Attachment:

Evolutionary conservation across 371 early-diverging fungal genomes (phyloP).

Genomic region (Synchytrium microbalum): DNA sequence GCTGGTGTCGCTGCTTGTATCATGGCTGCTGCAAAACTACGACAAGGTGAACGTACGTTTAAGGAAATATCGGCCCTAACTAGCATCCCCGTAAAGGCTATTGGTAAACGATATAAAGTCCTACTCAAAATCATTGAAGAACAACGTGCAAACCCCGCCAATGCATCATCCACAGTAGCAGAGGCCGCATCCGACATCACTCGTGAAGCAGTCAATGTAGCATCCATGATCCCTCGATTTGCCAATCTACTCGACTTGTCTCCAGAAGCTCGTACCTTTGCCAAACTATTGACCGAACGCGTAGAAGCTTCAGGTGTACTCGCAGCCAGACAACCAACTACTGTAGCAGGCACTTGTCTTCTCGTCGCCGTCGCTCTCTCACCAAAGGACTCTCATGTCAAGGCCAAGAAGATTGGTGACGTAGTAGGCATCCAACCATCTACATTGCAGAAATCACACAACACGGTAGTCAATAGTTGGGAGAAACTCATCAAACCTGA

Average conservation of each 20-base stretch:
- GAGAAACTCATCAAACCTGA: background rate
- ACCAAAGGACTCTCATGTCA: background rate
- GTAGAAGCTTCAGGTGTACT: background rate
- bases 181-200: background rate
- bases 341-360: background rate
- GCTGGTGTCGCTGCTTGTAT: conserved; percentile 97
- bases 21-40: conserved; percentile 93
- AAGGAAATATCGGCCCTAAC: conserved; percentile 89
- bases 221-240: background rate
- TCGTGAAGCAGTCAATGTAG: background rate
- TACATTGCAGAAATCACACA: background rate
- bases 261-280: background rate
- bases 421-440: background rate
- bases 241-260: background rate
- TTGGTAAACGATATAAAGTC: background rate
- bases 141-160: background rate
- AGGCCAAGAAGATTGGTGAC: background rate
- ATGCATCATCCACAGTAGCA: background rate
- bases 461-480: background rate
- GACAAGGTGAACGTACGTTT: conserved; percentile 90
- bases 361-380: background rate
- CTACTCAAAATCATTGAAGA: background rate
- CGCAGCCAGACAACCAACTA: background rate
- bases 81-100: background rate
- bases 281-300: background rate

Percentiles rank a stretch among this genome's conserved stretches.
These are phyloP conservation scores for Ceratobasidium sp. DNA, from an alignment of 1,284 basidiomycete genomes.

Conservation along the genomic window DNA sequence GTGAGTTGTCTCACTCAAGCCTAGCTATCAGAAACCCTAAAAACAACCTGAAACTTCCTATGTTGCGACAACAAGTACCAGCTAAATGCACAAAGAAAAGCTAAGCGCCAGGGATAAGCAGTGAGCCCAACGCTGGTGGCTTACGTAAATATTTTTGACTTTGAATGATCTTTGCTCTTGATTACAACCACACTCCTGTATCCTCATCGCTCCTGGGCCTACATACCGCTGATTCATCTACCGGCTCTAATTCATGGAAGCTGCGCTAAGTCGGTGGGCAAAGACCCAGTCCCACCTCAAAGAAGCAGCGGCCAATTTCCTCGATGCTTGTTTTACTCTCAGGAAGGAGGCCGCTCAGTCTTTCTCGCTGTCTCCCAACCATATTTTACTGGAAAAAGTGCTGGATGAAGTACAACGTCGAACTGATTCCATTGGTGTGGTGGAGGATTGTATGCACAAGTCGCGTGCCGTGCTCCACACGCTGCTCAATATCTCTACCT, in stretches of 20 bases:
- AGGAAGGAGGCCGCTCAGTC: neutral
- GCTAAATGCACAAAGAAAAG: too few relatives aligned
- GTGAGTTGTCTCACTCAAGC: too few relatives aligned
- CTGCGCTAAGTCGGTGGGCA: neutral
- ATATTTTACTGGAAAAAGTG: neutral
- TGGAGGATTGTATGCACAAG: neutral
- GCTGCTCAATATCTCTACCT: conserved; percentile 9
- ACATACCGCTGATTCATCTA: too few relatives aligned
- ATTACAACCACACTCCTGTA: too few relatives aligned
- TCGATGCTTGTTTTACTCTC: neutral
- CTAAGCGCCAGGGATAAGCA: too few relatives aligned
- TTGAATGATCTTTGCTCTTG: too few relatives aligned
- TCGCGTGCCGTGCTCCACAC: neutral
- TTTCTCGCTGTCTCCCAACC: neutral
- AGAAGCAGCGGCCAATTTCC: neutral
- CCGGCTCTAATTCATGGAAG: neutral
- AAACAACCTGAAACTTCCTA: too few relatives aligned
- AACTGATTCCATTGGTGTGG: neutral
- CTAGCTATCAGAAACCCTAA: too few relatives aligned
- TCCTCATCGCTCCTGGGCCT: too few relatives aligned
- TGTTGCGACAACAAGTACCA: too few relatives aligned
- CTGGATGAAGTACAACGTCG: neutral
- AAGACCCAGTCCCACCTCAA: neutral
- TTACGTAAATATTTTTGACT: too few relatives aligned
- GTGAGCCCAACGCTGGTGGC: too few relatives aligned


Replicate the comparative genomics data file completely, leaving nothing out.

Evolutionary conservation across 371 early-diverging fungal genomes (phyloP).

Genomic region (Synchytrium microbalum): DNA sequence GCTGGTGTCGCTGCTTGTATCATGGCTGCTGCAAAACTACGACAAGGTGAACGTACGTTTAAGGAAATATCGGCCCTAACTAGCATCCCCGTAAAGGCTATTGGTAAACGATATAAAGTCCTACTCAAAATCATTGAAGAACAACGTGCAAACCCCGCCAATGCATCATCCACAGTAGCAGAGGCCGCATCCGACATCACTCGTGAAGCAGTCAATGTAGCATCCATGATCCCTCGATTTGCCAATCTACTCGACTTGTCTCCAGAAGCTCGTACCTTTGCCAAACTATTGACCGAACGCGTAGAAGCTTCAGGTGTACTCGCAGCCAGACAACCAACTACTGTAGCAGGCACTTGTCTTCTCGTCGCCGTCGCTCTCTCACCAAAGGACTCTCATGTCAAGGCCAAGAAGATTGGTGACGTAGTAGGCATCCAACCATCTACATTGCAGAAATCACACAACACGGTAGTCAATAGTTGGGAGAAACTCATCAAACCTGA

Average conservation of each 20-base stretch:
- GAGAAACTCATCAAACCTGA: background rate
- ACCAAAGGACTCTCATGTCA: background rate
- GTAGAAGCTTCAGGTGTACT: background rate
- bases 181-200: background rate
- bases 341-360: background rate
- GCTGGTGTCGCTGCTTGTAT: conserved; percentile 97
- bases 21-40: conserved; percentile 93
- AAGGAAATATCGGCCCTAAC: conserved; percentile 89
- bases 221-240: background rate
- TCGTGAAGCAGTCAATGTAG: background rate
- TACATTGCAGAAATCACACA: background rate
- bases 261-280: background rate
- bases 421-440: background rate
- bases 241-260: background rate
- TTGGTAAACGATATAAAGTC: background rate
- bases 141-160: background rate
- AGGCCAAGAAGATTGGTGAC: background rate
- ATGCATCATCCACAGTAGCA: background rate
- bases 461-480: background rate
- GACAAGGTGAACGTACGTTT: conserved; percentile 90
- bases 361-380: background rate
- CTACTCAAAATCATTGAAGA: background rate
- CGCAGCCAGACAACCAACTA: background rate
- bases 81-100: background rate
- bases 281-300: background rate

Percentiles rank a stretch among this genome's conserved stretches.
These are phyloP conservation scores for Ceratobasidium sp. DNA, from an alignment of 1,284 basidiomycete genomes.

Conservation along the genomic window DNA sequence GTGAGTTGTCTCACTCAAGCCTAGCTATCAGAAACCCTAAAAACAACCTGAAACTTCCTATGTTGCGACAACAAGTACCAGCTAAATGCACAAAGAAAAGCTAAGCGCCAGGGATAAGCAGTGAGCCCAACGCTGGTGGCTTACGTAAATATTTTTGACTTTGAATGATCTTTGCTCTTGATTACAACCACACTCCTGTATCCTCATCGCTCCTGGGCCTACATACCGCTGATTCATCTACCGGCTCTAATTCATGGAAGCTGCGCTAAGTCGGTGGGCAAAGACCCAGTCCCACCTCAAAGAAGCAGCGGCCAATTTCCTCGATGCTTGTTTTACTCTCAGGAAGGAGGCCGCTCAGTCTTTCTCGCTGTCTCCCAACCATATTTTACTGGAAAAAGTGCTGGATGAAGTACAACGTCGAACTGATTCCATTGGTGTGGTGGAGGATTGTATGCACAAGTCGCGTGCCGTGCTCCACACGCTGCTCAATATCTCTACCT, in stretches of 20 bases:
- AGGAAGGAGGCCGCTCAGTC: neutral
- GCTAAATGCACAAAGAAAAG: too few relatives aligned
- GTGAGTTGTCTCACTCAAGC: too few relatives aligned
- CTGCGCTAAGTCGGTGGGCA: neutral
- ATATTTTACTGGAAAAAGTG: neutral
- TGGAGGATTGTATGCACAAG: neutral
- GCTGCTCAATATCTCTACCT: conserved; percentile 9
- ACATACCGCTGATTCATCTA: too few relatives aligned
- ATTACAACCACACTCCTGTA: too few relatives aligned
- TCGATGCTTGTTTTACTCTC: neutral
- CTAAGCGCCAGGGATAAGCA: too few relatives aligned
- TTGAATGATCTTTGCTCTTG: too few relatives aligned
- TCGCGTGCCGTGCTCCACAC: neutral
- TTTCTCGCTGTCTCCCAACC: neutral
- AGAAGCAGCGGCCAATTTCC: neutral
- CCGGCTCTAATTCATGGAAG: neutral
- AAACAACCTGAAACTTCCTA: too few relatives aligned
- AACTGATTCCATTGGTGTGG: neutral
- CTAGCTATCAGAAACCCTAA: too few relatives aligned
- TCCTCATCGCTCCTGGGCCT: too few relatives aligned
- TGTTGCGACAACAAGTACCA: too few relatives aligned
- CTGGATGAAGTACAACGTCG: neutral
- AAGACCCAGTCCCACCTCAA: neutral
- TTACGTAAATATTTTTGACT: too few relatives aligned
- GTGAGCCCAACGCTGGTGGC: too few relatives aligned